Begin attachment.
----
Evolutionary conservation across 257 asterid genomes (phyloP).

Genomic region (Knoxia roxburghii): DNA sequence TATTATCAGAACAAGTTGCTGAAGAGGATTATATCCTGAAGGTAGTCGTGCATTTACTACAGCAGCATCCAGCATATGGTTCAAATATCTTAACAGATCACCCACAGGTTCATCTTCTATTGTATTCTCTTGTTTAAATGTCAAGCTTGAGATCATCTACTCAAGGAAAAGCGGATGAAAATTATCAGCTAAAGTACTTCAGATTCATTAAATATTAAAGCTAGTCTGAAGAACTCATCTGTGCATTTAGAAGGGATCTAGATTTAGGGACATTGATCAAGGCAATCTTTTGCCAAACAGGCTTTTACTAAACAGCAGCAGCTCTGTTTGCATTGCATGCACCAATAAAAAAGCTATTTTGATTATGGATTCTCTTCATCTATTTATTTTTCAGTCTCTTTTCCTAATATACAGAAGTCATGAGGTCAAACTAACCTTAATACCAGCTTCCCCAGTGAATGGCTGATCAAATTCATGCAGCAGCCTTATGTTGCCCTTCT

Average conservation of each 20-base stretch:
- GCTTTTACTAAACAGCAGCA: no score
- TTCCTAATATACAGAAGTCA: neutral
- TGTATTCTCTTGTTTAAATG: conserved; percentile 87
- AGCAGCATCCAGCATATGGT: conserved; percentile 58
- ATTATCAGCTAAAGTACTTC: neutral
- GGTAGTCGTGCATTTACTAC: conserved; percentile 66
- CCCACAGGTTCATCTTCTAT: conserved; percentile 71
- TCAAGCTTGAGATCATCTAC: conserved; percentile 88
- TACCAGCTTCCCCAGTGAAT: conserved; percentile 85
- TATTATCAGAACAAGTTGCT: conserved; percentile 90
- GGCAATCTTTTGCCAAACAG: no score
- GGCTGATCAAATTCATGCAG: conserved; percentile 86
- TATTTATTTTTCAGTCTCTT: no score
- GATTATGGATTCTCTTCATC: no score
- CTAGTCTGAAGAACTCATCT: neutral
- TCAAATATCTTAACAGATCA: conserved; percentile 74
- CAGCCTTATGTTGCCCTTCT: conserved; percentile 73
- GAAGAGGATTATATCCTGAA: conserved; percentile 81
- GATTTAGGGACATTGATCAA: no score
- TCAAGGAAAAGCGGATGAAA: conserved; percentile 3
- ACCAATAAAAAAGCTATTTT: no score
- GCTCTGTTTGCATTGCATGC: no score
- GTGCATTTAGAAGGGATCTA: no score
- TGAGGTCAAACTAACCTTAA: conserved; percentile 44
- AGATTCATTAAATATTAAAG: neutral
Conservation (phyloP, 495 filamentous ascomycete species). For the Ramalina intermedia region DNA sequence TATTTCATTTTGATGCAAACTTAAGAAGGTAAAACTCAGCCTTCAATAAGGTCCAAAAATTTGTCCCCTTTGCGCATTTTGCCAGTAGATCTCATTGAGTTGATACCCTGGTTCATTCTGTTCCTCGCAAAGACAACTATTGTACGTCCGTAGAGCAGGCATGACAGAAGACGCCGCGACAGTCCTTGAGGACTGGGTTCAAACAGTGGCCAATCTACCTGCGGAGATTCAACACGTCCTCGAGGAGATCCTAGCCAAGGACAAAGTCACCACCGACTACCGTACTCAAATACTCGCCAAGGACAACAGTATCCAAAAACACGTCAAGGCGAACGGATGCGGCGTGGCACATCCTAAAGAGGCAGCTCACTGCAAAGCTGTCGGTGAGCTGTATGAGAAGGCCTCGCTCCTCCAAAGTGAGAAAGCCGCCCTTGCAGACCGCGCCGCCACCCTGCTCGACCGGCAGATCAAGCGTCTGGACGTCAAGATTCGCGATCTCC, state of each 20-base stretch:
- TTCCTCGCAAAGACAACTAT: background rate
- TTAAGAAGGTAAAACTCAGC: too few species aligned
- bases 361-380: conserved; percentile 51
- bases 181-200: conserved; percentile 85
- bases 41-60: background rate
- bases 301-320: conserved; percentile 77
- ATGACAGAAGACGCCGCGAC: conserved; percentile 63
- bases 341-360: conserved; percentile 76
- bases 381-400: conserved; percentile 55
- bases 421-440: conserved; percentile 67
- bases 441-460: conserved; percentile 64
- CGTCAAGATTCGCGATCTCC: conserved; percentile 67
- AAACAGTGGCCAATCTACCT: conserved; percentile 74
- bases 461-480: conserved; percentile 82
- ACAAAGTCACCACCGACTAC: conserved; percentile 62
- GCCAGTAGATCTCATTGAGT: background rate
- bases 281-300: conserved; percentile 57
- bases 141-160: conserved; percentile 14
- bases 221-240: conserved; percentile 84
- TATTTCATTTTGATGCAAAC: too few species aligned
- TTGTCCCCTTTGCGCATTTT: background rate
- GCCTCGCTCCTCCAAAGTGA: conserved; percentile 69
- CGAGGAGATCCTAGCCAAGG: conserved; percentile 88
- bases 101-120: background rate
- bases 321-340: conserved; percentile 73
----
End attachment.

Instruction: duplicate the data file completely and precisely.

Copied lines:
Evolutionary conservation across 257 asterid genomes (phyloP).

Genomic region (Knoxia roxburghii): DNA sequence TATTATCAGAACAAGTTGCTGAAGAGGATTATATCCTGAAGGTAGTCGTGCATTTACTACAGCAGCATCCAGCATATGGTTCAAATATCTTAACAGATCACCCACAGGTTCATCTTCTATTGTATTCTCTTGTTTAAATGTCAAGCTTGAGATCATCTACTCAAGGAAAAGCGGATGAAAATTATCAGCTAAAGTACTTCAGATTCATTAAATATTAAAGCTAGTCTGAAGAACTCATCTGTGCATTTAGAAGGGATCTAGATTTAGGGACATTGATCAAGGCAATCTTTTGCCAAACAGGCTTTTACTAAACAGCAGCAGCTCTGTTTGCATTGCATGCACCAATAAAAAAGCTATTTTGATTATGGATTCTCTTCATCTATTTATTTTTCAGTCTCTTTTCCTAATATACAGAAGTCATGAGGTCAAACTAACCTTAATACCAGCTTCCCCAGTGAATGGCTGATCAAATTCATGCAGCAGCCTTATGTTGCCCTTCT

Average conservation of each 20-base stretch:
- GCTTTTACTAAACAGCAGCA: no score
- TTCCTAATATACAGAAGTCA: neutral
- TGTATTCTCTTGTTTAAATG: conserved; percentile 87
- AGCAGCATCCAGCATATGGT: conserved; percentile 58
- ATTATCAGCTAAAGTACTTC: neutral
- GGTAGTCGTGCATTTACTAC: conserved; percentile 66
- CCCACAGGTTCATCTTCTAT: conserved; percentile 71
- TCAAGCTTGAGATCATCTAC: conserved; percentile 88
- TACCAGCTTCCCCAGTGAAT: conserved; percentile 85
- TATTATCAGAACAAGTTGCT: conserved; percentile 90
- GGCAATCTTTTGCCAAACAG: no score
- GGCTGATCAAATTCATGCAG: conserved; percentile 86
- TATTTATTTTTCAGTCTCTT: no score
- GATTATGGATTCTCTTCATC: no score
- CTAGTCTGAAGAACTCATCT: neutral
- TCAAATATCTTAACAGATCA: conserved; percentile 74
- CAGCCTTATGTTGCCCTTCT: conserved; percentile 73
- GAAGAGGATTATATCCTGAA: conserved; percentile 81
- GATTTAGGGACATTGATCAA: no score
- TCAAGGAAAAGCGGATGAAA: conserved; percentile 3
- ACCAATAAAAAAGCTATTTT: no score
- GCTCTGTTTGCATTGCATGC: no score
- GTGCATTTAGAAGGGATCTA: no score
- TGAGGTCAAACTAACCTTAA: conserved; percentile 44
- AGATTCATTAAATATTAAAG: neutral
Conservation (phyloP, 495 filamentous ascomycete species). For the Ramalina intermedia region DNA sequence TATTTCATTTTGATGCAAACTTAAGAAGGTAAAACTCAGCCTTCAATAAGGTCCAAAAATTTGTCCCCTTTGCGCATTTTGCCAGTAGATCTCATTGAGTTGATACCCTGGTTCATTCTGTTCCTCGCAAAGACAACTATTGTACGTCCGTAGAGCAGGCATGACAGAAGACGCCGCGACAGTCCTTGAGGACTGGGTTCAAACAGTGGCCAATCTACCTGCGGAGATTCAACACGTCCTCGAGGAGATCCTAGCCAAGGACAAAGTCACCACCGACTACCGTACTCAAATACTCGCCAAGGACAACAGTATCCAAAAACACGTCAAGGCGAACGGATGCGGCGTGGCACATCCTAAAGAGGCAGCTCACTGCAAAGCTGTCGGTGAGCTGTATGAGAAGGCCTCGCTCCTCCAAAGTGAGAAAGCCGCCCTTGCAGACCGCGCCGCCACCCTGCTCGACCGGCAGATCAAGCGTCTGGACGTCAAGATTCGCGATCTCC, state of each 20-base stretch:
- TTCCTCGCAAAGACAACTAT: background rate
- TTAAGAAGGTAAAACTCAGC: too few species aligned
- bases 361-380: conserved; percentile 51
- bases 181-200: conserved; percentile 85
- bases 41-60: background rate
- bases 301-320: conserved; percentile 77
- ATGACAGAAGACGCCGCGAC: conserved; percentile 63
- bases 341-360: conserved; percentile 76
- bases 381-400: conserved; percentile 55
- bases 421-440: conserved; percentile 67
- bases 441-460: conserved; percentile 64
- CGTCAAGATTCGCGATCTCC: conserved; percentile 67
- AAACAGTGGCCAATCTACCT: conserved; percentile 74
- bases 461-480: conserved; percentile 82
- ACAAAGTCACCACCGACTAC: conserved; percentile 62
- GCCAGTAGATCTCATTGAGT: background rate
- bases 281-300: conserved; percentile 57
- bases 141-160: conserved; percentile 14
- bases 221-240: conserved; percentile 84
- TATTTCATTTTGATGCAAAC: too few species aligned
- TTGTCCCCTTTGCGCATTTT: background rate
- GCCTCGCTCCTCCAAAGTGA: conserved; percentile 69
- CGAGGAGATCCTAGCCAAGG: conserved; percentile 88
- bases 101-120: background rate
- bases 321-340: conserved; percentile 73